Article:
Attributes would include such things as an employee’s integrity or compassion. A compassionate employee is likely to be so in the workplace, on the sports field and drinking beer with their friends. Attributes of an individual, like skills, move with the employee. They are a statement of the employee, not of the environment. Attributes, like skills, cannot be changed overnight. One might even argue that they are very difficult to change in mature individuals.

In contrast, conduct is the result of the interaction between the employee and the environment. Examples would include an employee’s attitude, their ability to get along with their co-workers, their commitment to the company’s goals, etc. An employee might be dismissive of another individual because of a relationship they have built with that individual. An employee might be a naysayer to all ideas because of their lack of confidence in management.

Whereas the skills and attributes are likely to transport with the employee to any other job, the conduct is a reflection of the employee’s connection to the environment. Neither the good nor the bad will move to another job they take. So a disengaged employee at your workplace could well become very engaged at the next job.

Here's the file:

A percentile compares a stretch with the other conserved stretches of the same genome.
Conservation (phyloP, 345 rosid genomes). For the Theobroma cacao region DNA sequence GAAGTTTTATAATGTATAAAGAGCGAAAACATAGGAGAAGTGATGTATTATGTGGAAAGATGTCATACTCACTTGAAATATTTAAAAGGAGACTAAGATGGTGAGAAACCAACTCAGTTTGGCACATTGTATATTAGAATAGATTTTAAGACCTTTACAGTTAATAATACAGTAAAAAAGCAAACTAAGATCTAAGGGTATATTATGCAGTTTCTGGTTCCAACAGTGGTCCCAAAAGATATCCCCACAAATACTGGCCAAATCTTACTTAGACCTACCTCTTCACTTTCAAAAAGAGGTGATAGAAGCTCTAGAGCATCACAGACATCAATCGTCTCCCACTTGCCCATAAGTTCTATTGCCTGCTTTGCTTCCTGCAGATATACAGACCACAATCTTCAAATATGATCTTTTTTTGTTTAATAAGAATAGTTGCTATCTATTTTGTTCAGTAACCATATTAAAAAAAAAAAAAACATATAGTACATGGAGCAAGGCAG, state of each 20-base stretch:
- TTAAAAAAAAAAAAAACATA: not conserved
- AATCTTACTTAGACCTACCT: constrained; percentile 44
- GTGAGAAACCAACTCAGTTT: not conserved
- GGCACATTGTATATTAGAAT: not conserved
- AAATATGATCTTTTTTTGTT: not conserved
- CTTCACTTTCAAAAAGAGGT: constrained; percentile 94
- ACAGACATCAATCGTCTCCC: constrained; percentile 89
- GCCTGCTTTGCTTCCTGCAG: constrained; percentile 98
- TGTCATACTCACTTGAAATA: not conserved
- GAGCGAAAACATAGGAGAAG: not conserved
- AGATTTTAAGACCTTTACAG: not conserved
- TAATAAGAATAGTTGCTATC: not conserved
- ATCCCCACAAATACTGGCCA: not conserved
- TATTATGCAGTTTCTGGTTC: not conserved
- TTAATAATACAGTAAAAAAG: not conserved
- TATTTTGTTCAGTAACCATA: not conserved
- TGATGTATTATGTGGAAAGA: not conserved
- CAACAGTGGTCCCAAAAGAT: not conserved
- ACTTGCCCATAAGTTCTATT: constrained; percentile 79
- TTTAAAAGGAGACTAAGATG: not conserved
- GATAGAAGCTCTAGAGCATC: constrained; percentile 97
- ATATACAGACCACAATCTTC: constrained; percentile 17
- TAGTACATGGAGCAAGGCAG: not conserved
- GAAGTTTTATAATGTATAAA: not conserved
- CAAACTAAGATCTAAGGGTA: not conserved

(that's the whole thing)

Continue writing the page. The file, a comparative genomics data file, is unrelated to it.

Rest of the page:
The conduct is a product of the individual employee and the surrounding environment. To change the conduct, one or both of those have to change.

The individual can choose to change. Or you can change the environment surrounding the individual. Unlike skills and qualities, conduct can change practically overnight. It is often a matter of an individual’s attitude and desire, or a matter of something in their environment that is eliciting that behavior. This part of the assessment should include the changes you plan to make for any conduct deficiencies identified.

So results, skills and style. An income statement view and a balance sheet view, with the balance sheet broken up into the tangible and intangible items.

employee performance

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Message from my mentor

Message from my mentor:
One of the greatest influences in my professional experience was way back in the day, in the early 1990’s. At that time my 3 children were young, under the ages of 7, and my mental state was mostly a blur. My husband and I had purchased a dental practice in Raleigh/Durham, North Carolina which began the journey of discovery regarding dental practice management methods.